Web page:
- Next page: Independent Tests Indicate Radiation Is Entering the U.S. Food Chain

More on nuclear power:

Article source: http://redgreenandblue.org/2011/06/01/fukushima-radiation-found-in-california-milk-fruit-vegetables/

California’s Marine Life Gets New Protections

January 6, 2011 by admin  
Filed under Protecting Habitats

Californias marine habitats have received a big boost from new regulations which have banned or restricted fishing across a range of about 350 square miles. The new regulations come ten years after the creation of the California Marine Life Protection Act. This law was passed because of the degradation of various marine habitats, to the point where life might not have been sustainable in those habitats. What follows is an interview about the new conservation regulations with Zack Bradford, an ocean policy analyst with the Monterey Bay Aquarium.

The California Fish and Game Commission recently restricted fishing in 49 areas of Californias coastal waters. Why did they do this?

The Marine Protected Areas (MPAs) that have now been designated along the Central Coast, North Central Coast and South Coast regions of California are not a blanket ban on fishing; only some of these MPAs are fully-protected marine reserves where fishing is prohibited. These MPAs are designated depending on the degree of restrictions as either State Marine Reserves (SMRs), which prohibit commercial and recreational fishing; State Marine Conservation Areas (SMCAs), which generally allow some form of commercial or recreational take; State Marine Parks (SMPs), which may allow recreational fishing but generally do not permit commercial fishing; and State Marine Recreational Management Areas (SMRMAs), which may limit or restrict take of marine resources.

The MPAs along Californias coast were created in order to protect Californias living marine resources its fish, shellfish, kelp, and other marine life in perpetuity, not only to allow the recovery of certain fish populations, but to also protect entire ecosystems for future generations of Californians.

What species live in these now protected areas, and why do they need protection?

The number of species living in these protected areas is almost too many to count. But its not the individual species that were the driver for creating these MPAs; these MPAs were designed to protect the entire ecosystem. Thats why these areas restrict take of all marine life, not just certain species. That being said, there are a number of fish species in California, most notably many species of rockfish, that have been depleted over the years, and which will benefit from these protected areas. Setting aside areas where these fish are safe from fishing will allow populations to rebound as they will allow fish to get older and larger, and thus produce more young young which will spread to areas outside the reserves.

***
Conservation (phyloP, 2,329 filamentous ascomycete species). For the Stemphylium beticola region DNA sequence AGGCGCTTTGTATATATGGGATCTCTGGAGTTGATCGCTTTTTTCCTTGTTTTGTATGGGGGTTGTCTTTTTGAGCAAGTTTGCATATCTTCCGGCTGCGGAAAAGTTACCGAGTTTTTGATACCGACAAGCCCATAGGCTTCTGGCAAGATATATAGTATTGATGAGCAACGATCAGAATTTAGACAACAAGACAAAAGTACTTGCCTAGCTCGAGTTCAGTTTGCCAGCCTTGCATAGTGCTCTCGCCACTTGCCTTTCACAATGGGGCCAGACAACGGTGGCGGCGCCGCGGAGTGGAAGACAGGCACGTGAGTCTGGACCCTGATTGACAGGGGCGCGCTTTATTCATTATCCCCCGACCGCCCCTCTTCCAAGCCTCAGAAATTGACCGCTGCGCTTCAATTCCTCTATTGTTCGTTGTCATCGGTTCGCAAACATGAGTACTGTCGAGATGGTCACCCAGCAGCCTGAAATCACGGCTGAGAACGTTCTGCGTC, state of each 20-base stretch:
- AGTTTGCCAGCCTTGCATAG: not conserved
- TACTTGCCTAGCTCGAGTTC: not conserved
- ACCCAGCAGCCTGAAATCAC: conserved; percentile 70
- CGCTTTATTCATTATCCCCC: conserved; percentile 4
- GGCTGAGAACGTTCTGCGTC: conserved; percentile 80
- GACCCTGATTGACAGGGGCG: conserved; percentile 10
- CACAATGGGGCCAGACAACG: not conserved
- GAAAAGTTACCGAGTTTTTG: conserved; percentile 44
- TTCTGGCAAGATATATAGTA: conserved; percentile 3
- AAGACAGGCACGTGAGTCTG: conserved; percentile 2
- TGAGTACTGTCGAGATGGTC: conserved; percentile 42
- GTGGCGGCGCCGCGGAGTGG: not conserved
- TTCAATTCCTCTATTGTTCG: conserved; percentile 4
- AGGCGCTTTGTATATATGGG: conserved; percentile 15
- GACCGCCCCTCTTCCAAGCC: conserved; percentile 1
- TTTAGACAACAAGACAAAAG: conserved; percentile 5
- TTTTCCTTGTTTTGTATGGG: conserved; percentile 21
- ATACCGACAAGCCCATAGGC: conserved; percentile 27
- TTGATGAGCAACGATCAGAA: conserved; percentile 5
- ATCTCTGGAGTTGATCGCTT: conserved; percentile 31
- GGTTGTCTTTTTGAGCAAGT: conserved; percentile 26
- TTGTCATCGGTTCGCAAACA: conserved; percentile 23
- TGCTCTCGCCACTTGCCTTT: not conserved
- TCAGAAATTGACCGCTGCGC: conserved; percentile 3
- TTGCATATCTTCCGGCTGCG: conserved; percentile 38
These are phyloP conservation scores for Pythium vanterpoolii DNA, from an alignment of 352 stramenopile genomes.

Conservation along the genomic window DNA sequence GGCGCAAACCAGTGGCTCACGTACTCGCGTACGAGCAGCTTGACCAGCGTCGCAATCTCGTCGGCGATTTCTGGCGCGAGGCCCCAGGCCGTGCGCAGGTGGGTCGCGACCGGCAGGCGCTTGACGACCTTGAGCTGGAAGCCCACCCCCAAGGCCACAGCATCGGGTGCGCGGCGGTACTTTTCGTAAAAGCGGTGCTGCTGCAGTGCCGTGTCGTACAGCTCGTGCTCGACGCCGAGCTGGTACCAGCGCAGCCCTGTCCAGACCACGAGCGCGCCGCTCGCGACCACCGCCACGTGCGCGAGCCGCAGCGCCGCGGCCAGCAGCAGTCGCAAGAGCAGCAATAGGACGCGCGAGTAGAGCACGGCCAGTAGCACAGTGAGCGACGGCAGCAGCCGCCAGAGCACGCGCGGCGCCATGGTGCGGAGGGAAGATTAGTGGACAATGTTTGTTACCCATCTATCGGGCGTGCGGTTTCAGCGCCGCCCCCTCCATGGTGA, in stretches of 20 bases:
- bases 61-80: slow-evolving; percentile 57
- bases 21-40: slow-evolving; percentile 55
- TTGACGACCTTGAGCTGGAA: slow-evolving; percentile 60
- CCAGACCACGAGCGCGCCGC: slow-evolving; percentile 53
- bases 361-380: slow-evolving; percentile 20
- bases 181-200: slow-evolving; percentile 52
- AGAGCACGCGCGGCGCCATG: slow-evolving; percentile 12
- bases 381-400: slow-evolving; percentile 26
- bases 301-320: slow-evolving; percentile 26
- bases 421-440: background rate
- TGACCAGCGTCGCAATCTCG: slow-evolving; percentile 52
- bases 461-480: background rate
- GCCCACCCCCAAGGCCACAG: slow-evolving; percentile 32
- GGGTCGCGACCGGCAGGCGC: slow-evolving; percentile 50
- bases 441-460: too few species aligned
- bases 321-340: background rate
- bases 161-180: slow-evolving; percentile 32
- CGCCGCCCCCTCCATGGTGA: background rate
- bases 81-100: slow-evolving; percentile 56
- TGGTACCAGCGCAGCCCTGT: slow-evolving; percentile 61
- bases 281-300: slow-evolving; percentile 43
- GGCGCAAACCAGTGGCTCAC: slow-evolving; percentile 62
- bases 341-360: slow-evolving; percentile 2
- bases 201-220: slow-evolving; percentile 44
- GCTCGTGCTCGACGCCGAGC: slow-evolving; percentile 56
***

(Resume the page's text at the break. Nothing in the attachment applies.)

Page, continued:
What are some of the worst threats to Californias marine life?

The threats facing our ocean today are almost too many to count; they include things like overfishing, coastal development, pollution, habitat damage, and of course climate change. Of these, climate change may prove to be the worst threat to Californias coastal waters and oceans around the world.

How significant is the ban, and how will it be enforced?

For the South Coast Study Region, the Marine Protected Areas cover approximately 8 percent of the regions state waters (not including the MPAs around the Channel Islands with those MPAs the total percentage is 15 percent). About 4.9 percent of state waters in the region are now no-take areas (11.7 percent with the Channel Islands MPAs). Compliance with the restrictions of each MPA will be enforced by the California Department of Fish and Game.

Article source: http://www.care2.com/greenliving/californias-marine-life-gets-new-protections.html